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What is the most misdiagnosed cancer?

Receiving a cancer diagnosis is tragic and is a diagnosis you would hope is taken seriously by your doctor. However, imagine the impact on a patient if they learnt that the diagnosis was in fact incorrect.

With there now being hundreds of different types of cancers and even more symptoms, the misdiagnosis of cancer is, unfortunately, becoming more common. If you believe you may have been incorrectly diagnosed with cancer, Hudgells may be able to help.

Which cancers are commonly misdiagnosed?

  • Breast cancer – With over 55,000 cases of breast cancer being diagnosed every year, there is the possibility that the symptoms are mistaken for other breast conditions. Other conditions that can be misdiagnosed as cancer are non-cancerous cysts, breast inflammation and fibrocystic breast disease.
  • Pancreatic cancer – This form of cancer can be misdiagnosed as diabetes due to the disease being a symptom of cancer. Other misdiagnoses include irritable bowel syndrome (IBS), pancreatitis and gallstones.
  • Colorectal cancer – Similar to pancreatic cancer, colorectal cancer can also be misdiagnosed as IBS as well as ulcerative colitis and haemorrhoids. There are also several inflammatory diseases that cause issues in the bowel that are similar to symptoms of colorectal cancer.
  • Lung cancer – This form of cancer can begin with consistent coughing, shortness of breath and wheezing, all symptoms of respiratory problems such as asthma and pneumonia. As lung cancer can take some time to diagnose due to the varying symptoms, this can mean that cancer spreads quickly, pushing doctors to diagnosis prematurely in fear for the patient.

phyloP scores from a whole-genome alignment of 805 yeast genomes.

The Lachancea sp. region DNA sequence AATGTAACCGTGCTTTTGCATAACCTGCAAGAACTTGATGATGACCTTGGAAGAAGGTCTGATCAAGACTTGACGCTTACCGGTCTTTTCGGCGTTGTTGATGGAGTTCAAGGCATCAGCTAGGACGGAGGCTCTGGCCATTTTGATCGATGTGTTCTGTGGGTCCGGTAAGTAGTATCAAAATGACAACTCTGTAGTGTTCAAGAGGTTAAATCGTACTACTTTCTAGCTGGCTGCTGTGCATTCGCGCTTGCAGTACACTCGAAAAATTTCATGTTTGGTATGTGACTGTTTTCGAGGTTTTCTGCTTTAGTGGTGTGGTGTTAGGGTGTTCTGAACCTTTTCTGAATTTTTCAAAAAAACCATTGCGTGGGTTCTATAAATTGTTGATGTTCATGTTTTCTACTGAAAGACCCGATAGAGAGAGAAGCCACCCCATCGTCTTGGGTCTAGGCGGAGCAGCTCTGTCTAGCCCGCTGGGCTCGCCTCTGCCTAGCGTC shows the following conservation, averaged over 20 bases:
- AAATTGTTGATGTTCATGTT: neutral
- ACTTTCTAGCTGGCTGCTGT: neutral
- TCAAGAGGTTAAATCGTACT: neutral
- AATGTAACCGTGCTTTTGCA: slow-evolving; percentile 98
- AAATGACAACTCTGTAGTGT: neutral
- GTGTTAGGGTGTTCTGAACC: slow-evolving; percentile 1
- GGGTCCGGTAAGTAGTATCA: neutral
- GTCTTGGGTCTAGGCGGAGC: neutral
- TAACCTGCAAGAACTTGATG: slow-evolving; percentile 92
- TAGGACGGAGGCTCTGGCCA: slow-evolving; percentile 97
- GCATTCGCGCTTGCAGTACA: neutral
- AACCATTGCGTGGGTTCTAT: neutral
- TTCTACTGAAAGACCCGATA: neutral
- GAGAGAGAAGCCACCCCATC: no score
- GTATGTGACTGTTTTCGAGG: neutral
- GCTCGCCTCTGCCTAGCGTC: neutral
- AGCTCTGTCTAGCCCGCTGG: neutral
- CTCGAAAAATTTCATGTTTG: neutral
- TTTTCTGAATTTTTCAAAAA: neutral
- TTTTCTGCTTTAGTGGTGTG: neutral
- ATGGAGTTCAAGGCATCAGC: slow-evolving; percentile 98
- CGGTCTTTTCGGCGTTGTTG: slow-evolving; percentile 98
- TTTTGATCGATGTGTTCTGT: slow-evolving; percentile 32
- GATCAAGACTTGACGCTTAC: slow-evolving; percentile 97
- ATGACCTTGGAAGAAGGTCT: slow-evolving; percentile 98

• Thyroid cancer – Thyroid cancer symptoms are quite general, including trouble breathing, swallowing and swelling. These symptoms are also found with Lyme disease and neck cancer.

Can I do anything to prevent a cancer misdiagnosis?

Although you cannot guarantee prevention of cancer misdiagnosis, there are steps you can take to gather all the information that may come in useful:

  • Get to know your medical history – some cancers do run in the family, therefore knowing your medical history can aid a medical professional in coming to an accurate diagnosis.
  • Get advice from more than one medical professional – If you have done some of your own research and are not completely confident in the diagnosis you have received, you can seek advice from another doctor.
  • Enquire about specific tests – If your doctor has not recommended a certain test and you believe it could aid in your diagnosis you can insist that you receive the testing. However, if the results suggest that the test was not needed, you would be made to pay for the test.

If you believe you have received an incorrect cancer diagnosis, it is vital that you seek legal advice as soon as you are aware that there may have been negligence.

Making a cancer misdiagnosis claim

One of the most common type’s of misdiagnosis happens when there is a delay in diagnosing cancer. This happens when someone who has been diagnosed with cancer has reason to ask if it should have been diagnosed earlier.

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